Warm water and waves lured many of the younger guys to the beach. Body surfing was a big hit. Like many of the young guys I was an excellent swimmer. (Thanks to my Mom and Dad, I don't remember a time when I didn't know how to swim.) I completed the Red Cross Life Saving course in my first two years at college. Had it not been for a lack of gills, I might have qualified as a fish!

Noah... how long can you tread water?

Another aspect of my Vietnam service

I have seen many beaches in many parts of the world, but none were more beautiful than the beach at Company C, Da Nang, RVN. Even though this was the height of the surfing music (mid-60's), the Army did not allow us to bring our surf boards with us. The fact of the matter was that this surf was not prime for surfing. As you can see by this picture, the waves just didn't have the size required for more serious surfers. The gentle slope of the beach and the modest (3 ft.) waves did make for some excellent body surfing, though.

On one particular afternoon approximately sixteen or twenty of us were enjoying the combination of bigger waves, warm water, and warm temperature. I swam out a little ways to catch a wave, but... with my typical luck... couldn't get it quite right for that big 'torpedo run' back to the shore on one of the waves. I was getting thirsty... I knew my first cold beer was trapped inside a cooler on the beach. I leveled off and began the swim to shore. Strange, I thought... after four minutes of swimming, I'm no closer than I was before. I began to swim more intently now, remembering all the tricks learned during years of swimming experience -- keep your fingers together to form a cup, get full up-down motion on the scissor kicks, etc.

Three minutes later the beach was further away than before. I have a problem. Stealing a quick glance around between swim strokes, I noticed that the guys were getting out of the water. All except a couple others like me. I realized that I was starting to get tired... I had been swimming hard for about fifteen or twenty minutes. I was being pulled out into the South China Sea by the currents. Mindful about breathing patterns I managed to call towards shore... I needed help. One of the other guys came out.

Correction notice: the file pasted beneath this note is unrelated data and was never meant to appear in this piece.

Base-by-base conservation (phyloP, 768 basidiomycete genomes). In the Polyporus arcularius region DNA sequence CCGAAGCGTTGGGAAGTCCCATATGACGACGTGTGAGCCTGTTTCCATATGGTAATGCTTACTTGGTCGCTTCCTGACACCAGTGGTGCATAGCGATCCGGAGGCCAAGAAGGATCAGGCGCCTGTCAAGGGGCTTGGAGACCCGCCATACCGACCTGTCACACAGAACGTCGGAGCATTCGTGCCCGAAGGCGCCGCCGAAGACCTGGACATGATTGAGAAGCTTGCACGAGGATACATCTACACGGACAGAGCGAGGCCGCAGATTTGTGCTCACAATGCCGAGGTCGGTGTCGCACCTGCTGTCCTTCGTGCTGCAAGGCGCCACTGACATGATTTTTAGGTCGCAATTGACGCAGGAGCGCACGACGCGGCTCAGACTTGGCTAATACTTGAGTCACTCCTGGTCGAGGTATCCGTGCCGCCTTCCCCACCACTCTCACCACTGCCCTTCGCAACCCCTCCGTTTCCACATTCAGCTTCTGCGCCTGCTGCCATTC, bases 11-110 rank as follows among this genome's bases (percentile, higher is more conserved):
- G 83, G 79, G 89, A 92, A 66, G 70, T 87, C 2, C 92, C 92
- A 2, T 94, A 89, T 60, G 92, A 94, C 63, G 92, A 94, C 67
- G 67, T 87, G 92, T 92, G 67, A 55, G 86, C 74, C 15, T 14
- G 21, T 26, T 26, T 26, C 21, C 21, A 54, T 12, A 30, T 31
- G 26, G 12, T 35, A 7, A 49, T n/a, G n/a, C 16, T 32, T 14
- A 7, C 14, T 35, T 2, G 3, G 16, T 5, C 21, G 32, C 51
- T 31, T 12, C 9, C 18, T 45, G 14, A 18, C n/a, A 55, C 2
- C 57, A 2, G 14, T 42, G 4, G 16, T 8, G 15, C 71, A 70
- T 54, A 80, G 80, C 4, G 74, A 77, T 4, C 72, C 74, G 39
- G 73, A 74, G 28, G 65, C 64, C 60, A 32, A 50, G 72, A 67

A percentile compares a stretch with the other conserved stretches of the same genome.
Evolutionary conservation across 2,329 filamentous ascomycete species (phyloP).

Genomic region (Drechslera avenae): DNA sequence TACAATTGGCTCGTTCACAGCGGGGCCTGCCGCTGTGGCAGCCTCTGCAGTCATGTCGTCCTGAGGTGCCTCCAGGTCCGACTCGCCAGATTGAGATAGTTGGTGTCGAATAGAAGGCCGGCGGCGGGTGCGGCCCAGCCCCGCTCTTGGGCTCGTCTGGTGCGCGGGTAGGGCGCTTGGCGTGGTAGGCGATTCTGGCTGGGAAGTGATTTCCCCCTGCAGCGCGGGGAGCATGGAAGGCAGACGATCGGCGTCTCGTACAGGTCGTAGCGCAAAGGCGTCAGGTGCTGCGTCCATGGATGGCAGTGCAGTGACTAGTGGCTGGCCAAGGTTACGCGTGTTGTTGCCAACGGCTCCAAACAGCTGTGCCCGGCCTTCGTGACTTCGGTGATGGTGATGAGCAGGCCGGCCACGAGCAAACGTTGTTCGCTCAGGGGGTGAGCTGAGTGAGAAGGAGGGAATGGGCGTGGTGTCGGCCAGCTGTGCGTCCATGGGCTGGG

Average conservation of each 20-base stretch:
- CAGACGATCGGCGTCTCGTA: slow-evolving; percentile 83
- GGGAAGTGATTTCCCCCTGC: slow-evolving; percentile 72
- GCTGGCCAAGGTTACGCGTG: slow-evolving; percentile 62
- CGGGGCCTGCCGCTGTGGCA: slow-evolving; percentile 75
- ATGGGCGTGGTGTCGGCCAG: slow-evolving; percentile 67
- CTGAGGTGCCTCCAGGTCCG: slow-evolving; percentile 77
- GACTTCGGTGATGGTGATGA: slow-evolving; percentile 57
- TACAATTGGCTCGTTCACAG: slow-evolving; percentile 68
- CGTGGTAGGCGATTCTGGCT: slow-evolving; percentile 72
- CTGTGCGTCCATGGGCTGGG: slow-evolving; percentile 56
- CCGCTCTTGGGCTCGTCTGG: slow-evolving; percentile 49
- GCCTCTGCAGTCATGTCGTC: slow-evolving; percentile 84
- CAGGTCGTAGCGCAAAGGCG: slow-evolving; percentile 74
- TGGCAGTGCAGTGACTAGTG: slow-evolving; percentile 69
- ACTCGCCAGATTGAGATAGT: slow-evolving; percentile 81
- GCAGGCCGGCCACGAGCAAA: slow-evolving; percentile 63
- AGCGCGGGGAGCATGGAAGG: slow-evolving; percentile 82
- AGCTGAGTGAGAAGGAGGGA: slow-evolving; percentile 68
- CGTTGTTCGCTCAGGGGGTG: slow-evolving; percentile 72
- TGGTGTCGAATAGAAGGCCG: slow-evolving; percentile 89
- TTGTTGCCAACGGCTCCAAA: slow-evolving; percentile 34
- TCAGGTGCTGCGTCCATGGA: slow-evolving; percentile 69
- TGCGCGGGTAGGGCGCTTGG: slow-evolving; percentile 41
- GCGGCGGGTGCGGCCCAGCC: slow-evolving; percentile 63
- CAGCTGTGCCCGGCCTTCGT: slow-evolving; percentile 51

His name was Concannon. I was bone tired by now, but I knew what he was doing. I flopped over on my back and let him get his arm around me in the preferred life guard carrying hold. What little strength I had was in my legs, so I tried to help by kicking. Three minutes later and another hundred feet away from shore, I knew the truth: we both were in deep shit! Concannon and I were the only ones left in the water. Everyone else had gotten out or had been helped out of the water by now. The guys on the shore were worried; I was scared to death.

One of the guys in the group knew that this was a worsening situation. He trotted over and picked up the airmatress somebody had been sunbathing on. It was the old fashioned kind... the long rectangular kind intended to be placed on a cot. Without hesitating he headed for the edge of the water and within a couple minutes was by our side.

Although both Concannon and I were dog tired, we knew that it was "hold on or drown". As the three of us clung perpendicularly to the airmattress, we started kicking. Forty-five minutes later we were on the beach. It took the three of us, kicking for all we were worth, forty-five minutes to make it to shore! I collapsed in a heap... not knowing if the weakness in my body was due to fatigue -- or fear. That was another very close call with death. Those men risked themselves to help me. In the end only a team effort overcame the danger.

I went back to the A-Team within a day or two after the beach incident. I have never seen or heard from Concannon again. I was so tired, I'm not sure I thanked him! I don't even know his first name. But I'd sure like to buy him an ice cold beer!

There were many ways to die in Vietnam!
Headquarters eventually banned swimming. Before I left for the States they were forced to use choppers to pull guys out of the sea on several occasions. To my knowledge nobody drown at the beach at Company C... but I can tell you there were several close calls! For a somewhat better look at how rough the surf could get, go to the Company C page and click on the large image of the Northwest View. This photo does not present the surf at it's worst. The worst surf occured when the coastal area was hit by a storm. The waves were so big that it looked like someone was dropping aircraft carriers into the water just offshore.